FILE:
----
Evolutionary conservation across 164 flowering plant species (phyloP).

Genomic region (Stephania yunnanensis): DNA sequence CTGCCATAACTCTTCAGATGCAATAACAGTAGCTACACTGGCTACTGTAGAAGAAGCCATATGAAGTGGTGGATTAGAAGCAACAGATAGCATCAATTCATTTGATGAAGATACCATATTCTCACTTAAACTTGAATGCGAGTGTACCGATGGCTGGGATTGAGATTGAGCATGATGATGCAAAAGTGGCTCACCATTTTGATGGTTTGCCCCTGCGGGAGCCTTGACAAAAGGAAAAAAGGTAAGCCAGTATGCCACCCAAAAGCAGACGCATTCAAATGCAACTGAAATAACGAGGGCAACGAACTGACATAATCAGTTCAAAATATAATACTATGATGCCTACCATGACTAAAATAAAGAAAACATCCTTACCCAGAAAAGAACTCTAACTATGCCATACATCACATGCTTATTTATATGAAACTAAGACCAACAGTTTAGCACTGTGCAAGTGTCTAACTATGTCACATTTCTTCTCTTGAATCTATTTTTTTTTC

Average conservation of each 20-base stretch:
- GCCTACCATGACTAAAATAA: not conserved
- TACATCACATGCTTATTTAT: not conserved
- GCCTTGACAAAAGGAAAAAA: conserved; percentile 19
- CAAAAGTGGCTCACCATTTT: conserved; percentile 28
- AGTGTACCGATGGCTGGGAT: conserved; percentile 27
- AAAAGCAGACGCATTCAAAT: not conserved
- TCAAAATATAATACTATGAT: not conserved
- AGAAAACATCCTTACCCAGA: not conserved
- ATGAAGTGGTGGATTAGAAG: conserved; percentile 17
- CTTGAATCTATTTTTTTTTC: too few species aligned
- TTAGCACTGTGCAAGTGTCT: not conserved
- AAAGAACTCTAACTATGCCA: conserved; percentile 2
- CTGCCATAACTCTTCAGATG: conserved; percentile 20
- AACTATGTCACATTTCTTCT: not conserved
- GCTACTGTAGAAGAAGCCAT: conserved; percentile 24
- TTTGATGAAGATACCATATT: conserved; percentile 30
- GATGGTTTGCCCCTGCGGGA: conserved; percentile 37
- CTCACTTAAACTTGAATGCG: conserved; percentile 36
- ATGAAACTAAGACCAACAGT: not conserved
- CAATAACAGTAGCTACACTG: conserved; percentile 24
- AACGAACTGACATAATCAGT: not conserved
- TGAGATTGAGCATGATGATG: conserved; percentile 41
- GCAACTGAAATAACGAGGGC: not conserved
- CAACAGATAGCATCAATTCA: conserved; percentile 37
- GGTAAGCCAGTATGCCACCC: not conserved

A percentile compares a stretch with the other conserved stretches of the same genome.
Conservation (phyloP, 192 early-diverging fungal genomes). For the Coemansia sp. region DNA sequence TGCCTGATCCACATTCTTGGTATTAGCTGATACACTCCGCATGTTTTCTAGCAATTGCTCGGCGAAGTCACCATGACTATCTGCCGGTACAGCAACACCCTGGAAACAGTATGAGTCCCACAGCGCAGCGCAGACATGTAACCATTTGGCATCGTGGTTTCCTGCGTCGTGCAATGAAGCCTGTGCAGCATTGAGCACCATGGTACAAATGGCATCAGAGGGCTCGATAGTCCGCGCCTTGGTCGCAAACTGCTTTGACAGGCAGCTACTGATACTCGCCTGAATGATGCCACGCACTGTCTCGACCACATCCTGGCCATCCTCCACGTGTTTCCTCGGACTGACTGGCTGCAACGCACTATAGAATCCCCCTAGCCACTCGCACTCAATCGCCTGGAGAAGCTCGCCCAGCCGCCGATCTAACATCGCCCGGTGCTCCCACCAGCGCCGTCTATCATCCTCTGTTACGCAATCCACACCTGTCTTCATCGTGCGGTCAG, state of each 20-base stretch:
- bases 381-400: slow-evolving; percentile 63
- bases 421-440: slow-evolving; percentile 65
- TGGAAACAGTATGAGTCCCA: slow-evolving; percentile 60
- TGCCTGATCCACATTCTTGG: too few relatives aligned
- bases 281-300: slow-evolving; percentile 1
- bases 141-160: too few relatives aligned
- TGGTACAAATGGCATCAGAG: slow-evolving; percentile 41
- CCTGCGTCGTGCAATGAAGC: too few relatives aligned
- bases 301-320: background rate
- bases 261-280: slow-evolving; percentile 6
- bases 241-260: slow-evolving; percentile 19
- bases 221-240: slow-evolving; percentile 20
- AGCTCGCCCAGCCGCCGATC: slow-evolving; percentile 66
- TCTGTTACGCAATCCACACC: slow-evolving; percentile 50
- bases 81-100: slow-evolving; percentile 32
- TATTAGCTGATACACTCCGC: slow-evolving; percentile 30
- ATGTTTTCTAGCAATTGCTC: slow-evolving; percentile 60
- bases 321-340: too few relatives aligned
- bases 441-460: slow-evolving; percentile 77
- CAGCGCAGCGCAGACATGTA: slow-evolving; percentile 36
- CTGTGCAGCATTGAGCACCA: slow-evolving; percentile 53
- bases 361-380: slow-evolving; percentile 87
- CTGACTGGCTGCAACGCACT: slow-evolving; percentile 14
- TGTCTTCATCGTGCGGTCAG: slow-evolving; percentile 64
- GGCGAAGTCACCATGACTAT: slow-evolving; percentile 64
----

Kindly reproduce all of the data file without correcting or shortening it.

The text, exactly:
Evolutionary conservation across 164 flowering plant species (phyloP).

Genomic region (Stephania yunnanensis): DNA sequence CTGCCATAACTCTTCAGATGCAATAACAGTAGCTACACTGGCTACTGTAGAAGAAGCCATATGAAGTGGTGGATTAGAAGCAACAGATAGCATCAATTCATTTGATGAAGATACCATATTCTCACTTAAACTTGAATGCGAGTGTACCGATGGCTGGGATTGAGATTGAGCATGATGATGCAAAAGTGGCTCACCATTTTGATGGTTTGCCCCTGCGGGAGCCTTGACAAAAGGAAAAAAGGTAAGCCAGTATGCCACCCAAAAGCAGACGCATTCAAATGCAACTGAAATAACGAGGGCAACGAACTGACATAATCAGTTCAAAATATAATACTATGATGCCTACCATGACTAAAATAAAGAAAACATCCTTACCCAGAAAAGAACTCTAACTATGCCATACATCACATGCTTATTTATATGAAACTAAGACCAACAGTTTAGCACTGTGCAAGTGTCTAACTATGTCACATTTCTTCTCTTGAATCTATTTTTTTTTC

Average conservation of each 20-base stretch:
- GCCTACCATGACTAAAATAA: not conserved
- TACATCACATGCTTATTTAT: not conserved
- GCCTTGACAAAAGGAAAAAA: conserved; percentile 19
- CAAAAGTGGCTCACCATTTT: conserved; percentile 28
- AGTGTACCGATGGCTGGGAT: conserved; percentile 27
- AAAAGCAGACGCATTCAAAT: not conserved
- TCAAAATATAATACTATGAT: not conserved
- AGAAAACATCCTTACCCAGA: not conserved
- ATGAAGTGGTGGATTAGAAG: conserved; percentile 17
- CTTGAATCTATTTTTTTTTC: too few species aligned
- TTAGCACTGTGCAAGTGTCT: not conserved
- AAAGAACTCTAACTATGCCA: conserved; percentile 2
- CTGCCATAACTCTTCAGATG: conserved; percentile 20
- AACTATGTCACATTTCTTCT: not conserved
- GCTACTGTAGAAGAAGCCAT: conserved; percentile 24
- TTTGATGAAGATACCATATT: conserved; percentile 30
- GATGGTTTGCCCCTGCGGGA: conserved; percentile 37
- CTCACTTAAACTTGAATGCG: conserved; percentile 36
- ATGAAACTAAGACCAACAGT: not conserved
- CAATAACAGTAGCTACACTG: conserved; percentile 24
- AACGAACTGACATAATCAGT: not conserved
- TGAGATTGAGCATGATGATG: conserved; percentile 41
- GCAACTGAAATAACGAGGGC: not conserved
- CAACAGATAGCATCAATTCA: conserved; percentile 37
- GGTAAGCCAGTATGCCACCC: not conserved

A percentile compares a stretch with the other conserved stretches of the same genome.
Conservation (phyloP, 192 early-diverging fungal genomes). For the Coemansia sp. region DNA sequence TGCCTGATCCACATTCTTGGTATTAGCTGATACACTCCGCATGTTTTCTAGCAATTGCTCGGCGAAGTCACCATGACTATCTGCCGGTACAGCAACACCCTGGAAACAGTATGAGTCCCACAGCGCAGCGCAGACATGTAACCATTTGGCATCGTGGTTTCCTGCGTCGTGCAATGAAGCCTGTGCAGCATTGAGCACCATGGTACAAATGGCATCAGAGGGCTCGATAGTCCGCGCCTTGGTCGCAAACTGCTTTGACAGGCAGCTACTGATACTCGCCTGAATGATGCCACGCACTGTCTCGACCACATCCTGGCCATCCTCCACGTGTTTCCTCGGACTGACTGGCTGCAACGCACTATAGAATCCCCCTAGCCACTCGCACTCAATCGCCTGGAGAAGCTCGCCCAGCCGCCGATCTAACATCGCCCGGTGCTCCCACCAGCGCCGTCTATCATCCTCTGTTACGCAATCCACACCTGTCTTCATCGTGCGGTCAG, state of each 20-base stretch:
- bases 381-400: slow-evolving; percentile 63
- bases 421-440: slow-evolving; percentile 65
- TGGAAACAGTATGAGTCCCA: slow-evolving; percentile 60
- TGCCTGATCCACATTCTTGG: too few relatives aligned
- bases 281-300: slow-evolving; percentile 1
- bases 141-160: too few relatives aligned
- TGGTACAAATGGCATCAGAG: slow-evolving; percentile 41
- CCTGCGTCGTGCAATGAAGC: too few relatives aligned
- bases 301-320: background rate
- bases 261-280: slow-evolving; percentile 6
- bases 241-260: slow-evolving; percentile 19
- bases 221-240: slow-evolving; percentile 20
- AGCTCGCCCAGCCGCCGATC: slow-evolving; percentile 66
- TCTGTTACGCAATCCACACC: slow-evolving; percentile 50
- bases 81-100: slow-evolving; percentile 32
- TATTAGCTGATACACTCCGC: slow-evolving; percentile 30
- ATGTTTTCTAGCAATTGCTC: slow-evolving; percentile 60
- bases 321-340: too few relatives aligned
- bases 441-460: slow-evolving; percentile 77
- CAGCGCAGCGCAGACATGTA: slow-evolving; percentile 36
- CTGTGCAGCATTGAGCACCA: slow-evolving; percentile 53
- bases 361-380: slow-evolving; percentile 87
- CTGACTGGCTGCAACGCACT: slow-evolving; percentile 14
- TGTCTTCATCGTGCGGTCAG: slow-evolving; percentile 64
- GGCGAAGTCACCATGACTAT: slow-evolving; percentile 64